The Great Protestant Reformation Question
I’ve been reading Macaulay’s essay on ‘von Ranke’ (October 1840), which is nominally a review of the great German historian’s Ecclesiastical and Political History of the Popes of Rome, during the Sixteenth and Seventeenth Centuries (transl. by Sarah Austin, 3 vols. 8vo. London: 1840), but is actually Macaulay himself speculating about the broader history of the Catholic church. Good stuff! His thesis is that Catholicism has faced four great challenges during its long life, two of which it easily crushed (the Albigensian crusade and Voltairean ‘irreligion’), and two of which inflicted severe though not fatal damage upon Catholic dominion: first, Philip of France’s invasion of Italy, which exiled the papacy from Rome to Avignon; and then, more significantly, the Protestant Reformation, Luther, the Anglican break and all that followed.
Having traced some of the implications of this, Macaulay signs-off with this parting shot:
We by no means venture to deduce from these phenomena any general law; but we think it a most remarkable fact, that no Christian nation, which did not adopt the principles of the Reformation before the end of the sixteenth century, should ever have adopted them. Catholic communities have, since that time, become infidel and become Catholic again; but none has become Protestant.
That’s interesting, isn’t it? People sometimes convert from Protestantism to Catholicism (‘crossing the Tiber’, as one of my friends calls it), and I suppose occasionally people convert the other way too. Do they though? I’m not sure. You remember what Stephen Dedalus says, in Joyce’s Portrait, when arguing with Cranley over his faith. His friend is strangely reassured that Dedalus is only contemplating atheism. ‘Then,’ he says, ‘you do not intend to become a protestant?’
— I said that I had lost the faith, Stephen answered, but not that I had lost selfrespect. What kind of liberation would that be to forsake an absurdity which is logical and coherent and to embrace one which is illogical and incoherent?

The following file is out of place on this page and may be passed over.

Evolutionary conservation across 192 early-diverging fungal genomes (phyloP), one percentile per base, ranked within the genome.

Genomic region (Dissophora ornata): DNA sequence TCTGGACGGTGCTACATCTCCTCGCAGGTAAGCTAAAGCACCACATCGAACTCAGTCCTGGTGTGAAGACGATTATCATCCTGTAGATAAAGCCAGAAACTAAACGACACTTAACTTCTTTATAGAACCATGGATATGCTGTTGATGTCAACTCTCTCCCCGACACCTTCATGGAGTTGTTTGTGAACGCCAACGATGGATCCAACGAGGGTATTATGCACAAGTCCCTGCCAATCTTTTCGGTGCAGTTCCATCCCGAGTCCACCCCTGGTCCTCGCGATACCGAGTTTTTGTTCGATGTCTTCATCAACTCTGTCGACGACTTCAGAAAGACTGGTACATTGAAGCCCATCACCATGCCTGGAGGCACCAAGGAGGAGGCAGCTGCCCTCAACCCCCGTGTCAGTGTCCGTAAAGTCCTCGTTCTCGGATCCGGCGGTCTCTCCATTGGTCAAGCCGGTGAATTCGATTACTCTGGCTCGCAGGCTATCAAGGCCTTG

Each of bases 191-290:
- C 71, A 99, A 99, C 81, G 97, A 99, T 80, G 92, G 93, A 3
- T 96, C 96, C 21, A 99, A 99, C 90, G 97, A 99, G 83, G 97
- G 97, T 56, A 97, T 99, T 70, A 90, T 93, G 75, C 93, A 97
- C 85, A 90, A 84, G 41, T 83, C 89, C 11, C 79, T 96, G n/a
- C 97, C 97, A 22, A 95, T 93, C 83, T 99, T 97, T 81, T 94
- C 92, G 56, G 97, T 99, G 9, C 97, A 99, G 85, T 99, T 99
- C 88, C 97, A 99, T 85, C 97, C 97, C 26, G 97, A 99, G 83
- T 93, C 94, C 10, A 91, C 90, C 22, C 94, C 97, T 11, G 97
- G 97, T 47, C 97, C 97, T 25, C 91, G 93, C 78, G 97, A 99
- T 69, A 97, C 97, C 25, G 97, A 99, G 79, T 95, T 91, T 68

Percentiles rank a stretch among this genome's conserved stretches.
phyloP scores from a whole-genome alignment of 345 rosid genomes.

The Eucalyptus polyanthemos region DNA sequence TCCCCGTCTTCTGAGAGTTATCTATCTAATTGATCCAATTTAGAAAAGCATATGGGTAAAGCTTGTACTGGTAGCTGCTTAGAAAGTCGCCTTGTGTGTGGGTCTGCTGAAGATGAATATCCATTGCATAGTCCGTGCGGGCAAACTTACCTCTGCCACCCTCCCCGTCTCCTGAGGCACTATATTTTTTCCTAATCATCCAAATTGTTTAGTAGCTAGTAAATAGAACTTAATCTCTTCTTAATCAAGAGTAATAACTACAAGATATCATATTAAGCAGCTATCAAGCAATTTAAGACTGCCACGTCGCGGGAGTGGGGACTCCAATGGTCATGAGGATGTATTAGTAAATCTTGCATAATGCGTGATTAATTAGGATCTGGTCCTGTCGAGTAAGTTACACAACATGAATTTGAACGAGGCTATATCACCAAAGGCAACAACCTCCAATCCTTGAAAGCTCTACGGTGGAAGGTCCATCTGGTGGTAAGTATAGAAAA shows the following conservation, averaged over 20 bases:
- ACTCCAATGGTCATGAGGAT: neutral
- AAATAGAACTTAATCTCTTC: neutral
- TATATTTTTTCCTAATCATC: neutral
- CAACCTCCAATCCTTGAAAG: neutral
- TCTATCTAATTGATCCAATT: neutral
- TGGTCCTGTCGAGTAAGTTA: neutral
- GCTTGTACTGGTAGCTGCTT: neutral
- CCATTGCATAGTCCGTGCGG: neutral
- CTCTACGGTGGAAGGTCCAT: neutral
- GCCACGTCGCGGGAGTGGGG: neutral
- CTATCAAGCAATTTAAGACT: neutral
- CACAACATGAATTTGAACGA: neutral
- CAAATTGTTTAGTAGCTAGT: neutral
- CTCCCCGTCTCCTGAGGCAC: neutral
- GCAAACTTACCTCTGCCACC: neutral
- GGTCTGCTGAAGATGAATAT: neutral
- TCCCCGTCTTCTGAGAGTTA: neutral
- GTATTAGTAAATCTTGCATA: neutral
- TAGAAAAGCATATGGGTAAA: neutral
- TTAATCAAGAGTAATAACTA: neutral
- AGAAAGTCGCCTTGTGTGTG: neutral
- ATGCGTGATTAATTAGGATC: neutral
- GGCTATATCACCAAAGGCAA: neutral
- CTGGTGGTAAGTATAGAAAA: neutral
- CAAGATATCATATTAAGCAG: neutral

Of the many questions that pertain to the Protestant Reformation, Macaulay’s seems to me the most intriguing, and possibly least tractable. Given that so many people in the sixteenth century were so persuaded, enthused, impassioned by the ideas of Protestantism — to the point, in many cases, of going to war, giving up their lives, sometimes enduring torture and painful execution — why was that not true of later centuries? There are, today, 1.4 billion Catholics globally, and somewhere near a billion Protestants, but all of the latter are descendents of those individuals, or societies, who converted in the 16th century, or else are descendents of people proselytised by missionaries from those people and their descendents. It is not that, as it might be, Poland in 1890 switched from Catholicism to Protestantism, or Mexico did so in 1980. We might wonder: why not? Whole populations found themselves moved to do precisely that in the 16th century after all.
What changed? One answer might be: people were driven to Protestantism by the corruption or failings of the Catholic church, and the church is not defined by those any more. But I’m not sure that’s true. Two of the main planks of early Protestant objection (the intertwining of Papal power with secular, often armed and violent, realpolitik on the one hand and the sense that priests had become corrupt and untrustworthy, products of a corrupt and untrustworthy dogma, on the other) have modern day analogues: the Church’s proximity to and tacit support for fascist regimes through the twentieth century let’s say; or the more recent sex scandals. Another answer might riff on Stephen Dedalus’s statement, above. Perhaps after its initial craze, the dust settled and people started to think: whatever advantages Protestantism might or might not have, it lacks the apostolic continuity and elaborately worked (over many hundreds of years) interlocking superstructure of doctrine and credentia that the Catholic church manifests. Conceivably, as Protestantism coalesced into its various national churches, it became as reified and problematic as Catholicism, such that peoples unhappy with the latter turned not to Lutheranism or Anglicanism but, as it might be, to Scientology or Marxism or something else. I’m not sure that quite explains it, either.
Why then did Protestant Reformation flare so significantly in the 1500s only afterwards to settle into a groove of its own, expanding into non-Christian locations (Africa and so on) but no longer recruiting significantly from among already Catholic populations? I don’t know the answer.
[Coda: thinking about this some more, I wonder if the answer is that the ‘big’ change of the Protestant Reformation wasn’t so much unique, but was instead the first and biggest of a kind of diversification of religion more broadly — so the question is less ‘why wasn’t there another big Protestant Reformation in the 19th century’ or anything like that, but rather the task is to trace the various ways religious catholicism in the small-c sense of the word splintered into a thousand faiths and churches worldwide, some continuing and developing Christian traditions (Quakers, Mormons etc) and other inventing wholly new traditions. Is that the answer, I wonder?]